Ashtanga Yoga, as we practice it today, goes back to the teachings of Sri K Pattabhi Jois (1915-2009). It bears a strong relation to the teachings of his teacher Sri Trimulai Krishnamacharya, and therewith to a far-reaching lineage of important Yoga teachers and Rishis. Pattabhi Jois’ family is continuing the lineage of this specific Hatha Yoga form: his daughter Saraswati, his son Manju and his grandson Sharath Jois.
The term Ashtanga is Sanskrit: Ashta means eight and Anga means limbs. Practising Ashtanga means practising the Eight Limbs path. Patanjali has defined this in an ancient text called the Yoga Sutras.
Ashtanga Yoga is an energetic practice, a dynamic meditation. It is a powerful system that, when practised on a regular basis, leads to more flexibility, strength and health in miscellaneous aspects of our lives. The sequences of postures (called Asanas in the Sanskrit language) of this Yoga form are composed in order to align the muscular and skeletal system, purify the nervous system and detoxify the body so that Prana (energy) can move freely within it. The different sequences are: The Primary Series – Yoga Chikitsa (Yoga therapy), the Intermediate Series – Nadi Shodana (cleansing of the energy channels within the body) and the different Advanced Series – Sthira Bhaga (strength and grace). Ashtanga Yoga uses a unique method known as Vinyasa – the connecting between breath and movement. The Vinyasa determines the way the different postures are dynamically linked together. The practice fully unfolds its power when it is combined with the breathing techniques and the energetic muscular "locks" called Bandhas. To calm the mind and to deepen the practice even further, the eyes focus on specific points depending on the Asana. Traditionally, Ashtanga Yoga is taught in Mysore-Style and led classes.
In this teaching system each student is individually taught the series of Ashtanga Yoga step by step, but within a group class setting. This enables the teacher to guide each student safely through the practice and to be responsive to everyone’s individual issues and learning pace. Information and corrections that support the practitioner and ensure safe practice are communicated verbally and through hands-on adjustments.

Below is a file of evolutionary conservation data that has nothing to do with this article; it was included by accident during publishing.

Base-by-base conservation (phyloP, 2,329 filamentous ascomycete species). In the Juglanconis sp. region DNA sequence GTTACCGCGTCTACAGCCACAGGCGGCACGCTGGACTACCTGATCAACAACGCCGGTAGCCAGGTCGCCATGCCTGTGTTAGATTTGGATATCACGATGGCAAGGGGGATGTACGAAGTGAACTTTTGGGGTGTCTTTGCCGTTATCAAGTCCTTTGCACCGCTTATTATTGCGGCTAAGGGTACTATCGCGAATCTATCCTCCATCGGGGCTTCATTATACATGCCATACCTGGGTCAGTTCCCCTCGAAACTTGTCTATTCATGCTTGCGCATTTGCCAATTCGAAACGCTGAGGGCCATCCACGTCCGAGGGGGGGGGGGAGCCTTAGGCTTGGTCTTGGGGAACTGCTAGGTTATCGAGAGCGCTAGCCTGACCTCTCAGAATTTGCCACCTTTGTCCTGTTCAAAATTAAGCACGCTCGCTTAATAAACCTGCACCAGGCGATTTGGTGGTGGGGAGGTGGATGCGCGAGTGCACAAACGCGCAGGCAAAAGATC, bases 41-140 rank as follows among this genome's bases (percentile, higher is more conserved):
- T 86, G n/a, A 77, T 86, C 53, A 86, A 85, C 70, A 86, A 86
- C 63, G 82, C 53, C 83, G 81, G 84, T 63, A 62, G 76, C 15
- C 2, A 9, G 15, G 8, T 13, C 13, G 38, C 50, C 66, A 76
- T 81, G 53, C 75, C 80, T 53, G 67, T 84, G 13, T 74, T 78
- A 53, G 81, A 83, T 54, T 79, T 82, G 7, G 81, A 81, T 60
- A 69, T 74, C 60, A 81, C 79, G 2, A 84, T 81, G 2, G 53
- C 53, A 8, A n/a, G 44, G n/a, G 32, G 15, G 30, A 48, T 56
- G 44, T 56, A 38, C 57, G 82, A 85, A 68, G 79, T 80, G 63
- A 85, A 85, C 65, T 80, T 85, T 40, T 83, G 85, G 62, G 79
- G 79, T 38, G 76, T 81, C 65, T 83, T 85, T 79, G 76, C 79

In the led class, the group is being instructed by the teacher to move together through the series following the original rhythm of the Sanskrit counting. A full practice of the Primary Series takes about 1,5 hours. This class is suitable for students practising in Mysore Style on a regular basis. It can also make sense for a group of beginners to be led through the standing and some of the sitting postures as well as the finishing Asanas in order to become familiar with the format and from there enter self-practice.
The private classes are available by appointment. They are another opportuity to build up selfpractice or to deepen your Ashtanga Practice further. For more information and costs please feel free to contact me via e-mail.
Johanna & Ashtanga Yoga
Johanna is authorized by Manju Pattabhi Jois to teach traditional Ashtanga Yoga, Nadi Shodana Pranayama and Vedic Chanting.
She began studying Ashtanga Yoga with her dear friend and teacher Andrea Lutz in 2005 and has been practicing this method intensively on a daily base ever since. Over many years, Andrea has been teaching her how to teach the Ashtanga System and Johanna has been supporting her in building up the Ashtanga Studio Berlin. Johanna has been guiding Mysore and Led classes in the Ashtanga Studio on a regular basis and also as a freelance teacher in other places since 2007. She has regularly attended workshops and Ashtanga Yoga Teachers Trainings for the Primary and Intermediate Series with Manju Jois and Nancy Gilgoff in Berlin (GER) and has assisted them there in classes and workshops. From 2010 on she also has been practicing with Susanna Finocchi in Copenhagen (DK) and has been part of the teachers team of Astanga Yoga Copenhagen. Currently she is teaching Ashtanga mainly at Prana Yoga Shala in Copenhagen and continues to teach for Andrea in Berlin. Johanna seeks to pass on the practice in the way she herself has been experiencing it with her teachers: in a deeply constructive way.